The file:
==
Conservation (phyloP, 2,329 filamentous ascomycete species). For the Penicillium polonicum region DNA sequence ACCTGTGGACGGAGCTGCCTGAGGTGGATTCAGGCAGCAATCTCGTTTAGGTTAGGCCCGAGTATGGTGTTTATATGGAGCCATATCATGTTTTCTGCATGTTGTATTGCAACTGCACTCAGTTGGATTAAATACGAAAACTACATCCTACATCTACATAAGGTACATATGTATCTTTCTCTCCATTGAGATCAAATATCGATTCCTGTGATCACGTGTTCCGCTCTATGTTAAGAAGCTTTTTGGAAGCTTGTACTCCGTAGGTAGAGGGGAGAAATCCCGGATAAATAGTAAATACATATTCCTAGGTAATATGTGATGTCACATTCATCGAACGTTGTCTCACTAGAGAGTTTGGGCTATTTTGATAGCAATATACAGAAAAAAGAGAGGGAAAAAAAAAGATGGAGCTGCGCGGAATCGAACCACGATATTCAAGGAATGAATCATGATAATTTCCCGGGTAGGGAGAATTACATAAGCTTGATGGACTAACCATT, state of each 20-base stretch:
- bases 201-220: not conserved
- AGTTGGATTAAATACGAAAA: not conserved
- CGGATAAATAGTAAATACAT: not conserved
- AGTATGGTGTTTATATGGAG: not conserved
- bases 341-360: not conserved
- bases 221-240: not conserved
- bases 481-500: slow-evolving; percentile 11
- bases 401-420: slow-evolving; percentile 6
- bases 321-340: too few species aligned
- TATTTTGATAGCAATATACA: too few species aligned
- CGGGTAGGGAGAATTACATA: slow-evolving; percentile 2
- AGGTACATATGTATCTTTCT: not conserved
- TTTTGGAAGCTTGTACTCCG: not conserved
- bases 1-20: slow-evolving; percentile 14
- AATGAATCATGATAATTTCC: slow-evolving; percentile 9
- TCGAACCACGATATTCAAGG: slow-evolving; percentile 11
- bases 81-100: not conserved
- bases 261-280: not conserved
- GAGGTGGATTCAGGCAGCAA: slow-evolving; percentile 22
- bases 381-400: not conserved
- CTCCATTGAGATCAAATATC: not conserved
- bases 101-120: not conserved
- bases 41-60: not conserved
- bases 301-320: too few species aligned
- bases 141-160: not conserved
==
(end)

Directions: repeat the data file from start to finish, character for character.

Conservation (phyloP, 2,329 filamentous ascomycete species). For the Penicillium polonicum region DNA sequence ACCTGTGGACGGAGCTGCCTGAGGTGGATTCAGGCAGCAATCTCGTTTAGGTTAGGCCCGAGTATGGTGTTTATATGGAGCCATATCATGTTTTCTGCATGTTGTATTGCAACTGCACTCAGTTGGATTAAATACGAAAACTACATCCTACATCTACATAAGGTACATATGTATCTTTCTCTCCATTGAGATCAAATATCGATTCCTGTGATCACGTGTTCCGCTCTATGTTAAGAAGCTTTTTGGAAGCTTGTACTCCGTAGGTAGAGGGGAGAAATCCCGGATAAATAGTAAATACATATTCCTAGGTAATATGTGATGTCACATTCATCGAACGTTGTCTCACTAGAGAGTTTGGGCTATTTTGATAGCAATATACAGAAAAAAGAGAGGGAAAAAAAAAGATGGAGCTGCGCGGAATCGAACCACGATATTCAAGGAATGAATCATGATAATTTCCCGGGTAGGGAGAATTACATAAGCTTGATGGACTAACCATT, state of each 20-base stretch:
- bases 201-220: not conserved
- AGTTGGATTAAATACGAAAA: not conserved
- CGGATAAATAGTAAATACAT: not conserved
- AGTATGGTGTTTATATGGAG: not conserved
- bases 341-360: not conserved
- bases 221-240: not conserved
- bases 481-500: slow-evolving; percentile 11
- bases 401-420: slow-evolving; percentile 6
- bases 321-340: too few species aligned
- TATTTTGATAGCAATATACA: too few species aligned
- CGGGTAGGGAGAATTACATA: slow-evolving; percentile 2
- AGGTACATATGTATCTTTCT: not conserved
- TTTTGGAAGCTTGTACTCCG: not conserved
- bases 1-20: slow-evolving; percentile 14
- AATGAATCATGATAATTTCC: slow-evolving; percentile 9
- TCGAACCACGATATTCAAGG: slow-evolving; percentile 11
- bases 81-100: not conserved
- bases 261-280: not conserved
- GAGGTGGATTCAGGCAGCAA: slow-evolving; percentile 22
- bases 381-400: not conserved
- CTCCATTGAGATCAAATATC: not conserved
- bases 101-120: not conserved
- bases 41-60: not conserved
- bases 301-320: too few species aligned
- bases 141-160: not conserved